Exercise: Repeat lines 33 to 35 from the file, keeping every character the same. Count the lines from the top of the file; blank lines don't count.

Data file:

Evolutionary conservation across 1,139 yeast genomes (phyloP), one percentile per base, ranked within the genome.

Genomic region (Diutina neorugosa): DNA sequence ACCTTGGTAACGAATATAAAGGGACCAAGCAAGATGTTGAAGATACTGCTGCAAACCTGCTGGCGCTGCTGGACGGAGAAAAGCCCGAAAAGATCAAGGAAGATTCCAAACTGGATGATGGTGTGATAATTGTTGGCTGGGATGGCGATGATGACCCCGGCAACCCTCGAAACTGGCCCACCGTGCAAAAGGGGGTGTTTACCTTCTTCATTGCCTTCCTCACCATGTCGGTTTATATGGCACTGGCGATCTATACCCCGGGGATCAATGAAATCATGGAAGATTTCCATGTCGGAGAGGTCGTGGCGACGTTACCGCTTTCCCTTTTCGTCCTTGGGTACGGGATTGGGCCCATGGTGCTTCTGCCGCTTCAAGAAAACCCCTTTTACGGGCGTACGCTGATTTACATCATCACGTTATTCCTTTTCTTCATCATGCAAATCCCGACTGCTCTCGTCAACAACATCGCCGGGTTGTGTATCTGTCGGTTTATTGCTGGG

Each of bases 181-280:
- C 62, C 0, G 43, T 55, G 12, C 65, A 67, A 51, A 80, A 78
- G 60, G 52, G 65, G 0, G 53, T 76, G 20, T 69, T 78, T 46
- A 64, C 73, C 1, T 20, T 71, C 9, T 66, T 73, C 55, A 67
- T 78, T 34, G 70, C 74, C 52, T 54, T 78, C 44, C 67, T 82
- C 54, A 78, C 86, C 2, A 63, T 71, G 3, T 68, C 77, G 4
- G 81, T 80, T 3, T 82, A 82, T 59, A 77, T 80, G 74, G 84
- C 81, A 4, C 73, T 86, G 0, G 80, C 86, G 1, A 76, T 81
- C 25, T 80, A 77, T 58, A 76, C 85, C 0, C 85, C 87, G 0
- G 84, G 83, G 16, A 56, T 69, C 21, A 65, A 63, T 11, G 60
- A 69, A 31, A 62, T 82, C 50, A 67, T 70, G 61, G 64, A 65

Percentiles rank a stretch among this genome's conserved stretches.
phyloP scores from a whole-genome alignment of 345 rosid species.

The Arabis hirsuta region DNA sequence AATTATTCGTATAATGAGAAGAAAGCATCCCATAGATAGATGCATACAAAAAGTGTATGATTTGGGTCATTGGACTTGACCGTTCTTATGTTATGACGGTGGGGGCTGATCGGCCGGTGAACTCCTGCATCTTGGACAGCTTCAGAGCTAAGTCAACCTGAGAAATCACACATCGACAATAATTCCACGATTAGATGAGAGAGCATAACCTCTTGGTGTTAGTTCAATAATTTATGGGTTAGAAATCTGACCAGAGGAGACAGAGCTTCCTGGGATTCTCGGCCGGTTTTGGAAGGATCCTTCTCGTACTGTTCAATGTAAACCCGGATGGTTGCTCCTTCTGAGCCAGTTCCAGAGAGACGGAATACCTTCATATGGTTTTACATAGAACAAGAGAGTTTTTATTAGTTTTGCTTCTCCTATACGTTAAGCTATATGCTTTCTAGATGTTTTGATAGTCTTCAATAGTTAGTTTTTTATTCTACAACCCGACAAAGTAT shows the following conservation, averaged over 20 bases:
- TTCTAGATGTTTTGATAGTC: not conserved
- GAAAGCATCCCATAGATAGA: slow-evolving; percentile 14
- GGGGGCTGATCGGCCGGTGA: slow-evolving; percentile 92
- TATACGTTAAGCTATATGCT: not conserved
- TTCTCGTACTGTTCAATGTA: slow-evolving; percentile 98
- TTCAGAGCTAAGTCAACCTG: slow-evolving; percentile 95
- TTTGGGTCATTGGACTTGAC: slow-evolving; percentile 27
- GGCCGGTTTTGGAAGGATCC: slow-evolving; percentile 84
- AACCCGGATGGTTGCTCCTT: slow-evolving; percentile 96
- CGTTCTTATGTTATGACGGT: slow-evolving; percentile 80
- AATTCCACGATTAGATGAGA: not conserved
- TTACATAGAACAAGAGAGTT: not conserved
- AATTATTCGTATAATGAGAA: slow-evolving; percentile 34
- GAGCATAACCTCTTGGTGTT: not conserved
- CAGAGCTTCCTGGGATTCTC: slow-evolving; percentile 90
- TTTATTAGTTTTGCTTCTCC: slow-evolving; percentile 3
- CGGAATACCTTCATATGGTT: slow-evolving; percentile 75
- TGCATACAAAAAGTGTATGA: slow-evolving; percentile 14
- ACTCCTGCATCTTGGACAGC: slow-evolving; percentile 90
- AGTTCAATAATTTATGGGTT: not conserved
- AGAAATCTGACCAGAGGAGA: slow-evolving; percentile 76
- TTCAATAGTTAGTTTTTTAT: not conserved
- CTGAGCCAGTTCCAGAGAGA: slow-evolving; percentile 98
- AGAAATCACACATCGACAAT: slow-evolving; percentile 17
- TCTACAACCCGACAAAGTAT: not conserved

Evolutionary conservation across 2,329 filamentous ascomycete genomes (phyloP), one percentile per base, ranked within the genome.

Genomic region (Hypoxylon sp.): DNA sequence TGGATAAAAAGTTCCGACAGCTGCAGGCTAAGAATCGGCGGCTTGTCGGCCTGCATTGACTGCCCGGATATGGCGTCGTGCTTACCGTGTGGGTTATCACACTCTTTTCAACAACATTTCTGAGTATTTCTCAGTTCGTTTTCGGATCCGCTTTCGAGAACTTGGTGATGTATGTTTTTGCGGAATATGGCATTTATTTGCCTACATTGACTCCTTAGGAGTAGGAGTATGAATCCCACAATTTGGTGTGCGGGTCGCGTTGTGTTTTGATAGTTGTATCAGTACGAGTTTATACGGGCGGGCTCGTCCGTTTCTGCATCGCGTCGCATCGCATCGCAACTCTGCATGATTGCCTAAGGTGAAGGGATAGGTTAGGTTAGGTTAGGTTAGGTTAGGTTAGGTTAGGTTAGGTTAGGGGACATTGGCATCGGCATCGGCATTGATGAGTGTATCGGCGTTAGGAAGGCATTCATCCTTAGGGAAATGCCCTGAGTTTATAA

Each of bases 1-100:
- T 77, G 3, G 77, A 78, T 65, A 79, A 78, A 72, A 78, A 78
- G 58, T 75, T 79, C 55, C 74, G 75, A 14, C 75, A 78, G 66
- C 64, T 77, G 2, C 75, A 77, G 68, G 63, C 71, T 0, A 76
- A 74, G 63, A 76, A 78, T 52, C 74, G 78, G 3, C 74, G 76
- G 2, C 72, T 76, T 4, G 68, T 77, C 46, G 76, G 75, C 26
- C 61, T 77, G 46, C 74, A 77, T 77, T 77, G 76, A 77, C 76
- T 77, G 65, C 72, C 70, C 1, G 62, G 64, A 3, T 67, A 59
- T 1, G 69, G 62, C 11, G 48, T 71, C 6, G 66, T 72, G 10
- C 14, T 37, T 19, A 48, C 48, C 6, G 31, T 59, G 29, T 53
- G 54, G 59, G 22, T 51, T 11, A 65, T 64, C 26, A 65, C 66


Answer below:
- CGGAATACCTTCATATGGTT: slow-evolving; percentile 75
- TGCATACAAAAAGTGTATGA: slow-evolving; percentile 14
- ACTCCTGCATCTTGGACAGC: slow-evolving; percentile 90